SINGAPORE (Reuters) - A recovery in international trade is reviving demand for aircraft once proudly linked to long-haul passenger travel and now mainly dependent on hauling cargo to stay in production.
The upturn underscores a solid economic backdrop to this week’s Singapore Airshow, as the airline industry heads into its ninth year of global profits.
On the eve of the show, the world’s second-largest domestic cargo airline, United Parcel Service, handed Boeing a lifeline order for 14 more 747-8 freighters, easing doubts over the jumbo’s future.
The deal extends a turnaround since a year ago when half a dozen 747-8s were sitting unsold after being built: a sure way of allowing cash to rot on a manufacturer’s balance sheet.
It comes as air freight markets respond to higher consumer confidence after years of volatility and tepid growth at best.
Last year was best year for cargo since 2010, with traffic growth more than doubling to 9 percent, three times the growth in capacity, the International Air Transport Association reported.
Although Boeing offers a 467-seat passenger version of the modernised 747-8, its future is tied firmly to cargo.
But to make money, carriers have to fill about four fifths of its vast interior: a risky bet in uncertain economic times and one that has focused their attention on smaller planes.
Dedicated freighters must also compete with increasing amounts of cargo shipped in the belly of passenger jets.
Keeping the 747 on life support helps Boeing avoid charges and layoffs for halting production, or the headache of switching its share of overheads at the mammoth wide-body plant outside Seattle to newer programmes like the 787 Dreamliner.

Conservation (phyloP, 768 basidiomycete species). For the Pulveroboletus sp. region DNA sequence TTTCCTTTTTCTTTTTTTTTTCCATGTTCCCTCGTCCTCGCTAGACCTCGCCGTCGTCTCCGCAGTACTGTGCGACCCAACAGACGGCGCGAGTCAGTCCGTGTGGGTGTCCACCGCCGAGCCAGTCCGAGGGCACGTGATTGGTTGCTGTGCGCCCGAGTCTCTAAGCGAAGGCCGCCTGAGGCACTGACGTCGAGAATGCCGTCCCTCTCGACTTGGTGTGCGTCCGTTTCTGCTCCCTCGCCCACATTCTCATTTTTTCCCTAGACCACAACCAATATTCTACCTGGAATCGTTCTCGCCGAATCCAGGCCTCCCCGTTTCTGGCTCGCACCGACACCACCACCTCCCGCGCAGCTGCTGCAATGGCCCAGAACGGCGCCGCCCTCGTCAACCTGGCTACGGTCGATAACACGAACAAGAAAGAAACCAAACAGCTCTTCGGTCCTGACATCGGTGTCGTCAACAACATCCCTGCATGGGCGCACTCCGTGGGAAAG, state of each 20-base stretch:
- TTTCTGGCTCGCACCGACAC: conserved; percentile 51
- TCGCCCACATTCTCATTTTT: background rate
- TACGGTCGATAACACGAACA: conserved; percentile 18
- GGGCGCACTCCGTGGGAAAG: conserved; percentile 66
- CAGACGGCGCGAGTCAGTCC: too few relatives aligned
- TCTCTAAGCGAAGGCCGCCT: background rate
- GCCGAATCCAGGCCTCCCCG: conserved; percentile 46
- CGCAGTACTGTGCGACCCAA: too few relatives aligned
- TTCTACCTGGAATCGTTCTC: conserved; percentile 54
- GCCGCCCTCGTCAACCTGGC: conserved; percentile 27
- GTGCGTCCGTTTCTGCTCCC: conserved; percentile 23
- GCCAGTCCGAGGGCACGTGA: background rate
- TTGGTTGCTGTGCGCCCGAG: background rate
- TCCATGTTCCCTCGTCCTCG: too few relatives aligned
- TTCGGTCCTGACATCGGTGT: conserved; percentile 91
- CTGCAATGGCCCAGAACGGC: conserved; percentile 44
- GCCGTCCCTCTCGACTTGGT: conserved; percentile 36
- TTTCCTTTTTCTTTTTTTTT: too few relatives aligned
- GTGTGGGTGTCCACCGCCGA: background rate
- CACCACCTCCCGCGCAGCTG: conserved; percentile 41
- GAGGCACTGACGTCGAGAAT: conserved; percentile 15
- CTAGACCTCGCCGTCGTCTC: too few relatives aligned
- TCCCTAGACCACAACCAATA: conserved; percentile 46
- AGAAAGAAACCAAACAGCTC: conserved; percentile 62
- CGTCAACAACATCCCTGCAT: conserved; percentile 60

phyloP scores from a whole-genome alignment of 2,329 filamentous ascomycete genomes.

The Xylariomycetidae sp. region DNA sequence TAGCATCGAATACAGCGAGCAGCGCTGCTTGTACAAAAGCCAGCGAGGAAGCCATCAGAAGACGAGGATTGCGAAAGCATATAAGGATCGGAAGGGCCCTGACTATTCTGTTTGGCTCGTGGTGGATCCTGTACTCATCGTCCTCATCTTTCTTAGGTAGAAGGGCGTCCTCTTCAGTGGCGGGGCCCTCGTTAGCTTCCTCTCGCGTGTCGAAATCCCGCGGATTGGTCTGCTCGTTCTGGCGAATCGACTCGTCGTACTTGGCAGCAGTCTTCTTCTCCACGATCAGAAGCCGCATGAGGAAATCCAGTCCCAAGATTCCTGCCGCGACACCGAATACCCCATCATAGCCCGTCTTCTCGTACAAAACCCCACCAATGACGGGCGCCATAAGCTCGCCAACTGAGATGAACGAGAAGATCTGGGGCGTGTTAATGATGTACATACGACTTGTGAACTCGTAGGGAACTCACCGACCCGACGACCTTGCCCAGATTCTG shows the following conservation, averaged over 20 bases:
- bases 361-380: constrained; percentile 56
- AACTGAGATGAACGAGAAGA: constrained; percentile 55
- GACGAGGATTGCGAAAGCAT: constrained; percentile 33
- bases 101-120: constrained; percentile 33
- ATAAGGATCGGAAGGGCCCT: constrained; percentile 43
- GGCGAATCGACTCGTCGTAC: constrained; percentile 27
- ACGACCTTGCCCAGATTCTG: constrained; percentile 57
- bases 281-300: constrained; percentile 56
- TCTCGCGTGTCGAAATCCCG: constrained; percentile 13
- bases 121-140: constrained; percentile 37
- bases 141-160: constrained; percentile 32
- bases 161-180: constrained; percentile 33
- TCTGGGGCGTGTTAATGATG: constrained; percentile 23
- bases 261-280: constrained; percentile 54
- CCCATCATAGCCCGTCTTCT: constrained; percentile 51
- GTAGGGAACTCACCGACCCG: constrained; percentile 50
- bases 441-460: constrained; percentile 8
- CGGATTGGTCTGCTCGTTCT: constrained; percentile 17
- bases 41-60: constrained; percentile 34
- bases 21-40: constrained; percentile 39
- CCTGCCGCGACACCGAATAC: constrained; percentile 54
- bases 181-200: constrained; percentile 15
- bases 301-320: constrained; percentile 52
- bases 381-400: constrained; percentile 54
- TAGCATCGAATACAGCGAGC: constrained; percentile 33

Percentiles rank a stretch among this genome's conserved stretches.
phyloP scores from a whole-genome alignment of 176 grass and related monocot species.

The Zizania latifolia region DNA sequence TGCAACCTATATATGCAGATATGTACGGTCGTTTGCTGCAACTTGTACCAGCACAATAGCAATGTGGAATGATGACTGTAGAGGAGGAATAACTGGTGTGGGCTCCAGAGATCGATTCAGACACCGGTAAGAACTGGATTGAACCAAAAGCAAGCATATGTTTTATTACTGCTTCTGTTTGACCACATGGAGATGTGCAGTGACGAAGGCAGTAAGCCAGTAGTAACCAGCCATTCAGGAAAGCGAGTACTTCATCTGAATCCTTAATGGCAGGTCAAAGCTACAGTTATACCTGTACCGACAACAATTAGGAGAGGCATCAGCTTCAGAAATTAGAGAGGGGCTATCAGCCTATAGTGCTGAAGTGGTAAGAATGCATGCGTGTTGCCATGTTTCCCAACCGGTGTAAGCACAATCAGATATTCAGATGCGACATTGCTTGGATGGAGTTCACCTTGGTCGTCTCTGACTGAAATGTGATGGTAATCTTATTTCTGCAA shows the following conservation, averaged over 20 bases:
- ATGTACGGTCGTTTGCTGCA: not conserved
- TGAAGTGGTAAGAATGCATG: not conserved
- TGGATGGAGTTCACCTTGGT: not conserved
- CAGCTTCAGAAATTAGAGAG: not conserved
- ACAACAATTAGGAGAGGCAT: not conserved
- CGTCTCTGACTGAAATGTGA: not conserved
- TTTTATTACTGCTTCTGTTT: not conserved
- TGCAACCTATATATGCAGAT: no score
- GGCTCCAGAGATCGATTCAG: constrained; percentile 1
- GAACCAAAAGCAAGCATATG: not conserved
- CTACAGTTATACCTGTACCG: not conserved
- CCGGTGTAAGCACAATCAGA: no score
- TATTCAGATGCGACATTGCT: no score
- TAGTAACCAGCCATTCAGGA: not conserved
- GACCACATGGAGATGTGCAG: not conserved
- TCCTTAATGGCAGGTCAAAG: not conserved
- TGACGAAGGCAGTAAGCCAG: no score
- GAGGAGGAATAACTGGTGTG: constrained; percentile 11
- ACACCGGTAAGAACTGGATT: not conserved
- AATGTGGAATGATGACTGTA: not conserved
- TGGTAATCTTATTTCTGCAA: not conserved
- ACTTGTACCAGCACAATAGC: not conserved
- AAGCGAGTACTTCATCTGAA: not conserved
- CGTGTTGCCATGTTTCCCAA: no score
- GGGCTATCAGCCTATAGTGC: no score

Air freight is among several indicators, such as rising electronics shipments, contributing to a positive trade outlook, according to Flight Ascend economist Peter Morris.
In a further sign of confidence, Vertical Research Partners analyst Rob Stallard noted the new 747-8s are for growth and do not replace planes being retired at UPS.
Boeing hopes such growth will also sustain demand for the mid-sized 767, a model that has all but served out its usefulness as a passenger jet and relies on freight and its role as a future tanker for the U.S. Air Force.
Having started producing more 767s to fulfil a big 2015 order from FedEx, the world’s largest freight carrier, Boeing is pushing for more sales to preserve momentum and deny a home at players like UPS to the newer Airbus A330 freighter.
UPS said its $6.2 billion order includes four 767s.
Even small aircraft like the Franco-Italian ATR turboprop are benefiting from stronger trade winds, with FedEX recently ordering a new cargo version.
With last year’s rush helped by re-stocking, economists say it will be hard to maintain the same growth. But IATA says the cargo trend has turned “optimistic” and that projected 2018 growth of 4.5 percent will still be enough to tighten capacity.
Reporting by Tim Hepher